Demonstrators call for press freedom in support of journalists from Southern Weekend newspaper outside the company's headquarters in Guangzhou

Chinese Communist party officials and rebel editors from the Southern Weekend newspaper reached a tentative compromise on Tuesday night in their stand-off over censorship, reflecting the pressure on the party to end an incident which has marred its efforts to project a more open image.

Party officials have promised to lift some of the more recently introduced measures, seen as excessive by the journalists, in exchange for a promise from editorial staff to return to work and produce this week’s issue, according to messages on an internal chat group seen by the Financial Times.

“No more approval procedures for reporting topics, no more examination of copy by propaganda officials in the production process,” said one journalist with knowledge of the talks, describing the party’s concessions. This would roll back some of the more intrusive controls introduced at Southern Weekend over the past few months.

In general, the Communist party controls China’s print media with a mixture of self-censorship by editorial management, reporting instructions, including bans, regarding sensitive topics, and disciplining journalists if a story is seen to have gone too far. It was only last year that the party started forcing Southern Weekend, seen as a vanguard of relatively independent reporting in China, to submit individual story proposals and draft copy to propaganda officials for approval.

The furore last week was sparked when external censors intervened in a story that had already been prepared for print. Propaganda officials changed an article that originally called for the implementation of civil rights enshrined in China’s constitution into a tame text that parroted government propaganda.

The affair exploded into a test for the reform credentials and the crisis management of the country’s new leadership under party chief Xi Jinping, as people expressed their support for the journalists and demanded freedom of speech in street protests and on the country’s vibrant microblogs.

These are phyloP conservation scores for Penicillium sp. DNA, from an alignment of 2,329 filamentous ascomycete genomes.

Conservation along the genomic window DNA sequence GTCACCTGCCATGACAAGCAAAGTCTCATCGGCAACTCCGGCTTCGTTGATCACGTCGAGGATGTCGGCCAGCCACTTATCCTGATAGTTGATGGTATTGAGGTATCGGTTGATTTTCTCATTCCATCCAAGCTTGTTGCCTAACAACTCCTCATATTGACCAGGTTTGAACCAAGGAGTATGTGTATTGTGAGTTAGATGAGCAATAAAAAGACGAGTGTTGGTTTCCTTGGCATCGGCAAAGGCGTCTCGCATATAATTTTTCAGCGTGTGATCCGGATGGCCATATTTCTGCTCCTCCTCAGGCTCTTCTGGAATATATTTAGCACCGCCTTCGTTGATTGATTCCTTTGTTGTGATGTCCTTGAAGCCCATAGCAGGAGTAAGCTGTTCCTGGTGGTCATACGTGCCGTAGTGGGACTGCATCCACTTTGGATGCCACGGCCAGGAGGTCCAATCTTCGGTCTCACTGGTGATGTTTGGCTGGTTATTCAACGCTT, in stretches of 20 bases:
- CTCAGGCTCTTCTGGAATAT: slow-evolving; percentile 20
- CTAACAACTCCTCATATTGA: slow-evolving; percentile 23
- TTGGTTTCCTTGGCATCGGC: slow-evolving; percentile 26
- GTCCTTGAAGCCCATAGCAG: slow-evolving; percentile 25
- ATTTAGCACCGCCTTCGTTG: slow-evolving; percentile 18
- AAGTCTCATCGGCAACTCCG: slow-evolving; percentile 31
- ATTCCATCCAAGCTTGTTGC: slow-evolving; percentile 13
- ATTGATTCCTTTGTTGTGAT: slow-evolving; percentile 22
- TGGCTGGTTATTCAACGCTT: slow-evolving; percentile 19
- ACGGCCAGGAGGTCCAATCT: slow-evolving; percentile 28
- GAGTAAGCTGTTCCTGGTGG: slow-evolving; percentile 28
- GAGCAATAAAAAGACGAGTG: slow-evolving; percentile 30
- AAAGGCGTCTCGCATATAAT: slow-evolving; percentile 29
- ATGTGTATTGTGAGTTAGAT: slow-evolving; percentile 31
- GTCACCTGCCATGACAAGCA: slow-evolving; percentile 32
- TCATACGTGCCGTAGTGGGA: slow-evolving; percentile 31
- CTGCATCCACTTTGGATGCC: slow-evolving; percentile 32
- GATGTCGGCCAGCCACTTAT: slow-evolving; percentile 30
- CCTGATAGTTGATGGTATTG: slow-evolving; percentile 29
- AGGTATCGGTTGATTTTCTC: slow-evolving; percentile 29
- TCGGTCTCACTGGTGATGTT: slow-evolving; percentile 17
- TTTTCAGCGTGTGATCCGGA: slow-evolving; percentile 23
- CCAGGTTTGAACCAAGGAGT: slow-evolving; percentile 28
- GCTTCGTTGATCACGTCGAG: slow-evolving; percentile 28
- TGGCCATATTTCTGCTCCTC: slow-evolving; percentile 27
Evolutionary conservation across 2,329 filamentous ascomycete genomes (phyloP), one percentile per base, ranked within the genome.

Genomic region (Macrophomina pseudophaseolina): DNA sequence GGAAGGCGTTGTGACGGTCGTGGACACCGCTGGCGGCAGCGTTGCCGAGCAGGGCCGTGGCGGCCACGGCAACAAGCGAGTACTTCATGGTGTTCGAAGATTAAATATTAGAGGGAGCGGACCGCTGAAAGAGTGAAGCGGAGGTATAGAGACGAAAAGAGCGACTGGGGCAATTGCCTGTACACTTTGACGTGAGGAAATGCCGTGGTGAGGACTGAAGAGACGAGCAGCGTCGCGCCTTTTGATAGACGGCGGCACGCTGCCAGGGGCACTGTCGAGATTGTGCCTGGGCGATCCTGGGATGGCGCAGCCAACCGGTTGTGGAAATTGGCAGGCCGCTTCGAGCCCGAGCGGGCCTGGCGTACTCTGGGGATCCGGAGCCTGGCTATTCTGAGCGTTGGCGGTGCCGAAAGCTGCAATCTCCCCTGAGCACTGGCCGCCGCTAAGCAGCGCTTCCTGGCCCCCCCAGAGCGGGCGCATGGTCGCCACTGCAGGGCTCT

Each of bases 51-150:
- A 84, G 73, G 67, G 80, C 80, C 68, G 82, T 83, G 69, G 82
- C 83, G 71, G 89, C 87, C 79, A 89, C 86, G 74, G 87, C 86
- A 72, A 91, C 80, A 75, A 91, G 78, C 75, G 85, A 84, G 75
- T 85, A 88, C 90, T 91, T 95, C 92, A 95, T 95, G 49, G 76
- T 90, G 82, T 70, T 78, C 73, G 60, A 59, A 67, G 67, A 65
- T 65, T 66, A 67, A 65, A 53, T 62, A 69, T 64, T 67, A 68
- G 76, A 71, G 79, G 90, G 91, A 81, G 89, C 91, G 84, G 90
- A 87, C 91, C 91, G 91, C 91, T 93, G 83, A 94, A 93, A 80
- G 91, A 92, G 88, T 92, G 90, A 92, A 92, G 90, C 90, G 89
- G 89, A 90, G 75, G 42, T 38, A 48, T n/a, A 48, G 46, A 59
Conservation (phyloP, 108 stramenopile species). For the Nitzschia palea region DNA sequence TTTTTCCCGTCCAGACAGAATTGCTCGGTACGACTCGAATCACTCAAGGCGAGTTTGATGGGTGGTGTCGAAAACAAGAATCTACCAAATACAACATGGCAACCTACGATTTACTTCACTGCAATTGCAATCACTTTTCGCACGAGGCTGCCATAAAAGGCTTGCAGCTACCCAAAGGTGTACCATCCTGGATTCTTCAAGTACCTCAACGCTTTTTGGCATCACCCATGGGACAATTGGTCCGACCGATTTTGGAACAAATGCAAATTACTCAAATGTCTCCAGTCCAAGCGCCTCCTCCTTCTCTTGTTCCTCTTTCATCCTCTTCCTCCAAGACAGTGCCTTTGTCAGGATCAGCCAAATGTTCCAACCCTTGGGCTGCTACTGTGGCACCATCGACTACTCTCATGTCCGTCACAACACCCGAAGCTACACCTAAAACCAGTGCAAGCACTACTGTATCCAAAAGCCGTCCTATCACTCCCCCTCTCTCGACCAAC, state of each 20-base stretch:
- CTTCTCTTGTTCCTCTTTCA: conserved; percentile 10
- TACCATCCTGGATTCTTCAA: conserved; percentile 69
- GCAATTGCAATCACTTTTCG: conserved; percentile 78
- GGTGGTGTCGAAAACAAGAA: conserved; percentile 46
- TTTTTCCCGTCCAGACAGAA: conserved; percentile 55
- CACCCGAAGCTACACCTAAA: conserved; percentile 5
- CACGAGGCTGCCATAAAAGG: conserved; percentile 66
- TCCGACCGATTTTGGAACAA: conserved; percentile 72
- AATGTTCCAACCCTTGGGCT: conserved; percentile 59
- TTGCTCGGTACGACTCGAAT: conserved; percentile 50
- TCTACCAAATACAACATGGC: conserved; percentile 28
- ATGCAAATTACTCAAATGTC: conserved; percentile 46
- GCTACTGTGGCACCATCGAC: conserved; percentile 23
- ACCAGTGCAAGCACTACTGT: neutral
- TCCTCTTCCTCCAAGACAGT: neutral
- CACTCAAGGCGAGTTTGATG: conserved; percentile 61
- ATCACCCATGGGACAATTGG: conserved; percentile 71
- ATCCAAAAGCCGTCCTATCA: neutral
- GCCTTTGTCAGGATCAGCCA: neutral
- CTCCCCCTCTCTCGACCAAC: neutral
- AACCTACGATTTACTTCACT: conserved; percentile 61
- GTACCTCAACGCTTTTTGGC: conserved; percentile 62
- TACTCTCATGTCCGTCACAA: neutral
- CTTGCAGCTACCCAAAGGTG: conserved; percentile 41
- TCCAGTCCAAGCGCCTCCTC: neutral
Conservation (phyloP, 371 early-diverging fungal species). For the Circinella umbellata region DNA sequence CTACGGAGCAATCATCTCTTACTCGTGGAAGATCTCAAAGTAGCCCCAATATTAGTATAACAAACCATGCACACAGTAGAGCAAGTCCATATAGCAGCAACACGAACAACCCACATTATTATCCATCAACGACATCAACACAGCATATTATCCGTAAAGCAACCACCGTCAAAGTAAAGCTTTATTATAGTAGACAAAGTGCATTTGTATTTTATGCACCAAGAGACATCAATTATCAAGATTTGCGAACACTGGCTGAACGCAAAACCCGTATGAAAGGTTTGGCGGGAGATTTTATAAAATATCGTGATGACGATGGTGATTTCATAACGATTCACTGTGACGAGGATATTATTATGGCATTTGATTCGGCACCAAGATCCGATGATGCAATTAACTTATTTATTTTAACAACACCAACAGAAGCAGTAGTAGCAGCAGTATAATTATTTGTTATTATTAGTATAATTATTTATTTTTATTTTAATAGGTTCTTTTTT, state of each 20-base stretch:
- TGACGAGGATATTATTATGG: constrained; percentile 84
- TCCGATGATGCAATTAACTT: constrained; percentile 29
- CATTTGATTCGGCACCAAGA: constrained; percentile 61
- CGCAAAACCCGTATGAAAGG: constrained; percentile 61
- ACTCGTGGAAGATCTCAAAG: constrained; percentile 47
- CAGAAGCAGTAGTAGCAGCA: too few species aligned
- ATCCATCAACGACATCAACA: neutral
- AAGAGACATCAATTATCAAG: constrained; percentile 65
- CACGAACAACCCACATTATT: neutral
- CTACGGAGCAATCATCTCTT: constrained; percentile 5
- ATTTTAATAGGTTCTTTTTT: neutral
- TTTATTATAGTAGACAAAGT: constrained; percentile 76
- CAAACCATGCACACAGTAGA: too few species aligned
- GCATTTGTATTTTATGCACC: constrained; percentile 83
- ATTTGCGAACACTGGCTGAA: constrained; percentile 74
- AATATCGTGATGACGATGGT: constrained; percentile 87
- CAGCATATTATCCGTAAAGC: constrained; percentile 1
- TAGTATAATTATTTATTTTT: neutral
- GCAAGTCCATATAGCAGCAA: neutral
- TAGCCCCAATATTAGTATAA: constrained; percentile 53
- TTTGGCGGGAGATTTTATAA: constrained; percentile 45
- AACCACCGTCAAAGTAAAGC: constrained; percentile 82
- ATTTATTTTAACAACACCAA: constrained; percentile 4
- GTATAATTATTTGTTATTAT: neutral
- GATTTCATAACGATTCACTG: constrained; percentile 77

On Tuesday, a protest outside the newspaper’s offices in Guangzhou continued into a second day, but groups criticising Southern Weekend and expressing support for the Communist party staged a counter-protest, triggering scuffles that were broken up by the police in the afternoon.

Some of those involved were called in for questioning by state security on Tuesday, according to fellow protesters. Late on Tuesday night, the protesting crowd had dispersed, and about 30 uniformed police officers patrolled the pavement outside the newspaper group’s compound.

One journalist at Southern Weekend expressed cautious optimism that the resolution would bring some improvements for him and his colleagues. “At least we have proved that you don’t die if you fight. Death comes only if you don’t fight,” he said.

But other journalists familiar with the situation remained pessimistic. “The leaders just want to end this incident, which has been embarrassing for them, but any relief will be temporary,” said a reporter at Southern Metropolis Daily, Southern Weekend’s sister paper. “Apart from that, Southern Weekend is a special case and has always been. A partial victory fought by them doesn’t mean a thaw in the broader censorship climate.”

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